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    World Bank Expects Russian Economy to Contract by 2.9% in 2015

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    The World Bank has significantly lowered the figures of Russia's economic growth indicators in the outlook for 2015 and 2016 because of the falling oil prices.

    MOSCOW, January 13 (Sputnik) — The World Bank has sharply lowered its economic outlook for Russia for 2015 and 2016 to reflect a further decline and increased volatility in global oil prices, the bank's latest report on global economic prospects said.

    "…sustained low oil prices will weaken activity in exporting countries. For example, the Russian economy is projected to contract by 2.9 percent in 2015, getting barely back into positive territory in 2016 with growth expected at 0.1 percent," the report, published on Tuesday, said.

    The previous World Bank report projected Russia's real GDP to contract by 0.7 percent in 2015, before increasing by 0.3 percent in 2016.

    In December 2014, the Russian Economic Development Ministry adjusted its forecast of the country's economic growth in 2015 to the decline of 0.8 percent under a baseline scenario that assumes an average oil price of $80 per barrel.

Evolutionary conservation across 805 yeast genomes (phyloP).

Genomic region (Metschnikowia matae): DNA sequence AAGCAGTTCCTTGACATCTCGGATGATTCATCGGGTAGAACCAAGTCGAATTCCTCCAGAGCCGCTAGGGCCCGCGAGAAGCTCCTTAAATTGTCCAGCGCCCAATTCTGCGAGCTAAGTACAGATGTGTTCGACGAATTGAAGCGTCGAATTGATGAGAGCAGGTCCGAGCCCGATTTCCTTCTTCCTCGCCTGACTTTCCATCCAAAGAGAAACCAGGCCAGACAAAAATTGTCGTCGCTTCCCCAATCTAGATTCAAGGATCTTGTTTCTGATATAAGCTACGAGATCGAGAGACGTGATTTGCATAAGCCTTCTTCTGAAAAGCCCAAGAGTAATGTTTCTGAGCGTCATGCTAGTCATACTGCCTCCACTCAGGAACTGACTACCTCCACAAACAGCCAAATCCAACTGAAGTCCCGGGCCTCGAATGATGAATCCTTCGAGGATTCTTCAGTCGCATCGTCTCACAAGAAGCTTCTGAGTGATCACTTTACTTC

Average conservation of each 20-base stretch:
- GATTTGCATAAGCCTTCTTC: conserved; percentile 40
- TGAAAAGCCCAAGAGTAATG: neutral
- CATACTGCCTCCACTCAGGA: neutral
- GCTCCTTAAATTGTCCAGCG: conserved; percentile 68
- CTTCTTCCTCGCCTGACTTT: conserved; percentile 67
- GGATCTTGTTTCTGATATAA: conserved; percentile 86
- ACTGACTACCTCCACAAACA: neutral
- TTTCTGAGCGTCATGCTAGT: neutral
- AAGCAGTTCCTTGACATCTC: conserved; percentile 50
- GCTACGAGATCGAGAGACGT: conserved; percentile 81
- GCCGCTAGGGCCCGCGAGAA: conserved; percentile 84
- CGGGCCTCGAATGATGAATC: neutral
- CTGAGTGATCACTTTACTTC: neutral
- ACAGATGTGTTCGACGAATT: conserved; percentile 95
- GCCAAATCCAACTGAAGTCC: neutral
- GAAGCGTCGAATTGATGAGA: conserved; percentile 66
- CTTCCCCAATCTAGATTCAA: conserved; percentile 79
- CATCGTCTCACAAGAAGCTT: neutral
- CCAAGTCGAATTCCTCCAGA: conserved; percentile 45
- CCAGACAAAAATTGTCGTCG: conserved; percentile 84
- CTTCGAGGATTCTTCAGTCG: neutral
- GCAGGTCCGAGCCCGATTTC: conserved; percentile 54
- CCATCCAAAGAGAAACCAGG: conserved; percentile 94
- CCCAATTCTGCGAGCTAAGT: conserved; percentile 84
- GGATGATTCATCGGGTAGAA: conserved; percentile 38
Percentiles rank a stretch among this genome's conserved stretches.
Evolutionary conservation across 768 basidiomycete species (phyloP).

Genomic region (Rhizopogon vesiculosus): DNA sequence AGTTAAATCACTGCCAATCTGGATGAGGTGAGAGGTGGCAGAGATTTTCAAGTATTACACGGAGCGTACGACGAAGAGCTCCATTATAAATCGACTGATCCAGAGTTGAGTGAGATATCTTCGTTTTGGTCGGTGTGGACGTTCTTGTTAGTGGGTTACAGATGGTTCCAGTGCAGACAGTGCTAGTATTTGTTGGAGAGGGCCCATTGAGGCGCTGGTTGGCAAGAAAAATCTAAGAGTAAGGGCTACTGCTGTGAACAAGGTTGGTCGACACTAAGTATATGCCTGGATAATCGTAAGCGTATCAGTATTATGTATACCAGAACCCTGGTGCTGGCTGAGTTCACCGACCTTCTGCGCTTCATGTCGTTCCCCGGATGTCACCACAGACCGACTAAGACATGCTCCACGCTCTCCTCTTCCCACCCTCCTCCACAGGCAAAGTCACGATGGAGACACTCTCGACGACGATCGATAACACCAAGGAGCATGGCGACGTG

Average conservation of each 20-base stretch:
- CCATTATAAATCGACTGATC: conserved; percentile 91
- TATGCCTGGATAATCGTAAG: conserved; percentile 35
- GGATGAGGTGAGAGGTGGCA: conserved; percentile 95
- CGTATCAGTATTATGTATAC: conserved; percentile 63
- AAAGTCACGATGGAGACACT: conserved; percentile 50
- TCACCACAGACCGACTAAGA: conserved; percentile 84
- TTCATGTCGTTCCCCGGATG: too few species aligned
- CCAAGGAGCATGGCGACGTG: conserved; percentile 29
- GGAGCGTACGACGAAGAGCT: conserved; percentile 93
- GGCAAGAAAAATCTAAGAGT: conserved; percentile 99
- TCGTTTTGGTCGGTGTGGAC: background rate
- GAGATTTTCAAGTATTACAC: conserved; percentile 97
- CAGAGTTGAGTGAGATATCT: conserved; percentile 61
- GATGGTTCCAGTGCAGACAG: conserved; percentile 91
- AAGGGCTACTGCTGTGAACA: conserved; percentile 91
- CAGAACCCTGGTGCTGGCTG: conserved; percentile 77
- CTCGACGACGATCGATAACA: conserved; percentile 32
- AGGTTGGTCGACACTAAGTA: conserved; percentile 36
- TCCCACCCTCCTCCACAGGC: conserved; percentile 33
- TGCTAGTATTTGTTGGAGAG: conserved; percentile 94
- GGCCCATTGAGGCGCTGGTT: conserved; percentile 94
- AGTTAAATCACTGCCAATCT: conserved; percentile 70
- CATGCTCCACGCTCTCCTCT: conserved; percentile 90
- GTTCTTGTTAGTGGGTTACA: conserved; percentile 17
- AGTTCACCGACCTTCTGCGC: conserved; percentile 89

Russia's economy is currently suffering from the sharp decline in global oil prices, given that the country's budget is largely dependent on energy exports. The fall in prices was triggered by the decision by the Organization of the Petroleum Exporting Countries' (OPEC) not to cut oil production.

    The Russian ruble has recently plummeted to historic lows. The strong dollar and weak ruble are also said to be the result of the Western sanctions imposed against Russia over its alleged involvement in the Ukrainian crisis.

    In December, head of the Russian Central Bank Elvira Nabiullina said she expected the 2014 inflation rate in Russia to reach 10 percent and stay at that level in the first quarter of 2015.

    Meanwhile a forecast published by the European Commission in November suggested that it may take until 2016 for the inflation in Russia to fall to 6 percent.

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    Tags:
    economic forecast, oil prices, economic growth, World Bank, Russian Ministry of Economic Development, Russia
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